Happy Pride 2013!

Liberace links:

This short TIME video will make you smile.

Interview with Behind the Candelabra costume designer, Ellen Mirojnick.

Take a virtual tour of the (now closed) Liberace museum in Las Vegas. 

Learn about the sets, props, and costumes from the 2013 HBO special, Behind the Candelabra, in this video.

Freddie Mercury

30 Jun

Freddie Mercury, Queen singer and world-wide inspiration

To honour Pride Week, I’m inspired by one of the most famous and flamboyant men in rock and roll history, a man with one of the most powerful singing voices the world has ever heard, a man loved by heterosexual hooligans, glam boys, and everyday people: Freddie Mercury.

The man was incredible, absolutely brilliant in every way. He had the type of genius that isn’t meant to survive for long in this world… instead to burn brightly for a short, intense time and then fade to the black behind the curtains with a flourish, leaving the rest of us to spend our lives playing catch up, trying our best to understand what we’ve just seen and heard, and to cherish it forever.

– Random fan comment on a Queen video on YouTube

Gender roles

Freddie Mercury broke the rules. He took the rigid concepts of gender and not only bent them, but transcended them.

I recognize Freddie’s contribution to the world on levels beyond musical appreciation – I am no stranger to gender-bending. It all started with my high school obsession with Boy George (Freddie himself saw the Culture Club singer’s talent), then in university, I had a kick-ass feminist Dramaturgy professor in Theatre school who got me to think outside of assigned gender roles and introduced her classes to performances where men played women and women played male roles, playfully confusing our understanding of conformed gender. Donating time at the AIDS Committee of Toronto for years as the first woman to volunteer in the gay men’s outreach program and sitting in on all kinds of in-service workshops and presentations, I am well-acquainted with sexuality, gender, and the socialization of both. I see humans as incredibly complex beings and to force us into pre-assigned gender pigeonholes seems unfair, unless of course those gender restrictions are natural for that person.

I understand that between the socially accepted extremes of sexuality and gender is a vast ocean representing anything and everything in between. This was initially observed by Alfred Kinsey who devised the Kinsey Scale in 1948 “in order to account for research findings that showed people did not fit into neat and exclusive heterosexual or homosexual categories.”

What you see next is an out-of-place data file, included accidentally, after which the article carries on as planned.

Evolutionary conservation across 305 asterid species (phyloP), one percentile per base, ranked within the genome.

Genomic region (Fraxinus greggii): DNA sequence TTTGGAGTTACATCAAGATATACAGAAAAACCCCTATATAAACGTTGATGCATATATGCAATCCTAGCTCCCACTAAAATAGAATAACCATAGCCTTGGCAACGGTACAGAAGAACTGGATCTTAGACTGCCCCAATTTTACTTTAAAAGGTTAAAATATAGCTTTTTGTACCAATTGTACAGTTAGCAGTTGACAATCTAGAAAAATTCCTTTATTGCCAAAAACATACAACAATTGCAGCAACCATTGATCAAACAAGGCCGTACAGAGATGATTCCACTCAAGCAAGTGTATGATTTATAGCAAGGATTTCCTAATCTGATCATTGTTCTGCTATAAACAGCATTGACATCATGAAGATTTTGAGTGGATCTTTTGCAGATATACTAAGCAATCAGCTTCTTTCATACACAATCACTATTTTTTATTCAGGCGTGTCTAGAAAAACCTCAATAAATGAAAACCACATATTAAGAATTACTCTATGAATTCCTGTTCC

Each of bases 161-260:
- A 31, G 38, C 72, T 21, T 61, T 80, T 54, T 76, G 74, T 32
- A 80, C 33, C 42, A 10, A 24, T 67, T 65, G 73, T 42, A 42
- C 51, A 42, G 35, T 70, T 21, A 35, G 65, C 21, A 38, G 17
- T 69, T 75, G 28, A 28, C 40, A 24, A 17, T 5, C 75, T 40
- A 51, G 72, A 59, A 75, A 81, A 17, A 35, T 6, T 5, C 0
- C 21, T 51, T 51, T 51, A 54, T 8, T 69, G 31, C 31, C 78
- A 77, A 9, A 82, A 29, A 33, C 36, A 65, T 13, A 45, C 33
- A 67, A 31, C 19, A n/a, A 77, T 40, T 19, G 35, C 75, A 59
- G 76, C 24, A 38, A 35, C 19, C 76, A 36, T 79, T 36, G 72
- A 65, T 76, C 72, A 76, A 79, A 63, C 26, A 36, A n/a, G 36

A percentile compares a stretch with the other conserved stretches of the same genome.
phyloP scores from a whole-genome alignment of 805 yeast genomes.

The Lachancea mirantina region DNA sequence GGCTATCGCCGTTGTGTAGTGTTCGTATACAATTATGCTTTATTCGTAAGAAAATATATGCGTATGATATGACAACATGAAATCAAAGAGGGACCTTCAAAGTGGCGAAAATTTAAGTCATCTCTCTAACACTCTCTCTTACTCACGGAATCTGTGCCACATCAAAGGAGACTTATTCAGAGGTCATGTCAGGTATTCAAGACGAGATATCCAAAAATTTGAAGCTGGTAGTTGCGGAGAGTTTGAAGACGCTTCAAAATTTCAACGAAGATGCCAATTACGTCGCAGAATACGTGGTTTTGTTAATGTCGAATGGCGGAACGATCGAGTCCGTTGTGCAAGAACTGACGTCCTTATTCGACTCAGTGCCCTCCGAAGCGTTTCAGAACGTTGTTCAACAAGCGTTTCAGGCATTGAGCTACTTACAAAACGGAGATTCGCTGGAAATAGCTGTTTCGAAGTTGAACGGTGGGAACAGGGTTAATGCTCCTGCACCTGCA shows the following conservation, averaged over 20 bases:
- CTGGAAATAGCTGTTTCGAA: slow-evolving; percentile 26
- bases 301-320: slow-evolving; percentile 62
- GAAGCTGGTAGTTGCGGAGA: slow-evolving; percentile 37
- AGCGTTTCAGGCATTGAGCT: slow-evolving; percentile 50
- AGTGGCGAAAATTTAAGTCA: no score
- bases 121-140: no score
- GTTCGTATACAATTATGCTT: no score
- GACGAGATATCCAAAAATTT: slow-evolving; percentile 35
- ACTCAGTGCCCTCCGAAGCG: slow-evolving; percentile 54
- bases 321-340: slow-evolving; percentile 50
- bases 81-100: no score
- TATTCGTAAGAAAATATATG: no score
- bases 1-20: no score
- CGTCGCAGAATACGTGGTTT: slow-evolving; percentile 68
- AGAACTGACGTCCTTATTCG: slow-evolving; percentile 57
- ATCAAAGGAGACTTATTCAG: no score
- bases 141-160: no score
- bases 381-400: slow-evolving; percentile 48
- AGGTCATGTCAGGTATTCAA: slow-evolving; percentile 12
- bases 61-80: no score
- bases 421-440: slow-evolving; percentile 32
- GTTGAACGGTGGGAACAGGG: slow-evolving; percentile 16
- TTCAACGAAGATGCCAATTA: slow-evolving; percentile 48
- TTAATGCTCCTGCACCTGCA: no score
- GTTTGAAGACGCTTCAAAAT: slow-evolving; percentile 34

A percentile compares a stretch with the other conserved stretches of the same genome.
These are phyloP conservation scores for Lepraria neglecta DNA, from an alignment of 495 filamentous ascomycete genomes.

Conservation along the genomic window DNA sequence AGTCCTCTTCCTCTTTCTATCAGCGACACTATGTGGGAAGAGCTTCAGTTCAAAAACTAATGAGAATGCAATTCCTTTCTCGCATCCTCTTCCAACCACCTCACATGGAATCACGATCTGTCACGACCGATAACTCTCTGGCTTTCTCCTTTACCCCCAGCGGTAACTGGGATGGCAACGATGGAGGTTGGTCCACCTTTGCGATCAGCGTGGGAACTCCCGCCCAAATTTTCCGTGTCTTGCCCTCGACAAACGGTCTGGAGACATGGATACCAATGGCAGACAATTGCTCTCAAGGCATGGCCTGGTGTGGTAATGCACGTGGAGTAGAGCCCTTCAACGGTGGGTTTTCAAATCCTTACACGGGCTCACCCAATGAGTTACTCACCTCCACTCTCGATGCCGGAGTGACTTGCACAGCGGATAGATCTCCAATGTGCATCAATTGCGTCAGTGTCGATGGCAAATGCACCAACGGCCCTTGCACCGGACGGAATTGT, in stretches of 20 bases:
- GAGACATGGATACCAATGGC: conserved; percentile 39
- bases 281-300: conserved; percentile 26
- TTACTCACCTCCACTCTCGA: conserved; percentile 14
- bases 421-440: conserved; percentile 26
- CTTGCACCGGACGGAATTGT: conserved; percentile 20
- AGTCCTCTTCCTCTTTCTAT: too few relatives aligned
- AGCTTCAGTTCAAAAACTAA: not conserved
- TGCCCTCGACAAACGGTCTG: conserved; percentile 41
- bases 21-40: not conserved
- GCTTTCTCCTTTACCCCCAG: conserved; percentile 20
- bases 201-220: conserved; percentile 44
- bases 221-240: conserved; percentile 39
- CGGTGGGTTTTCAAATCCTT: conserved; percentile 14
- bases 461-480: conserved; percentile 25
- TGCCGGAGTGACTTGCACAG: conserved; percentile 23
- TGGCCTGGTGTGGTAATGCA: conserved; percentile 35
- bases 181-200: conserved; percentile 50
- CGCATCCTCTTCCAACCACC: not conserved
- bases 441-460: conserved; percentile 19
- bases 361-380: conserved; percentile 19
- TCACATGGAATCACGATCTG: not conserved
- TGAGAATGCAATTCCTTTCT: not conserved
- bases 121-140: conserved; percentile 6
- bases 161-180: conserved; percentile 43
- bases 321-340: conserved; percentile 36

The LGBT community does not fit into these prescribed gender roles and I interpret the queer community as people who are natural being whoever they are and whoever they want to be. It’s about being authentic and there is a great freedom in this.

Glam

Gender-bending was part of the fun of  the Glam Rock movement that took the UK by storm in the early 1970s, lead by the super sexy and super androgynous Marc Bolen of T. Rex. David Bowie, Gary Glitter, Alice Cooper, and Sweet among others followed in shocking suit wearing make-up, long hair, outrageous glitzy costumes, and platform boots. While Bolen was a huge figure who I believe to be the godfather of Glam, the man who fronted Queen took Glam, performance, and popular music to new heights previously unseen.

Of Glam, Freddie Mercury said in 1973, “We’re confident people will take to us, because although the camp image has already been established by people like Bowie and Bolan, we are taking it to another level. The concept of Queen is to be regal and majestic. Glamour is part of us and we want to be dandy. We want to shock and be outrageous instantly.”

Mercury was special. In the beginning, he experimented with bi-sexuality before fully embracing his homosexuality. “I’m as gay as a daffodil, my dear!” he once said. Freddie sang with an amazingly powerful voice with an astonishing range, wrote classic generational anthems, and rocked and inspired millions of people. Sadly, he was also one of the first famous people that AIDS took from us.

The Mercury image

You may not know this, but Freddie was born Farrokh Bulsara, to Persian parents in Zanzibar, attended an English boarding school near Bombay, and settled in the UK in 1964. He was a part of a post-psychedelic 60s movement that spotlighted sexual and gender experimentation and changed rock music forever. Glam inspired the New Romantics of the early 80s and the androgynous metal hair bands of the mid-80s, all the way up to modern acts like Lady Gaga, Katy Perry, and Adam Lambert.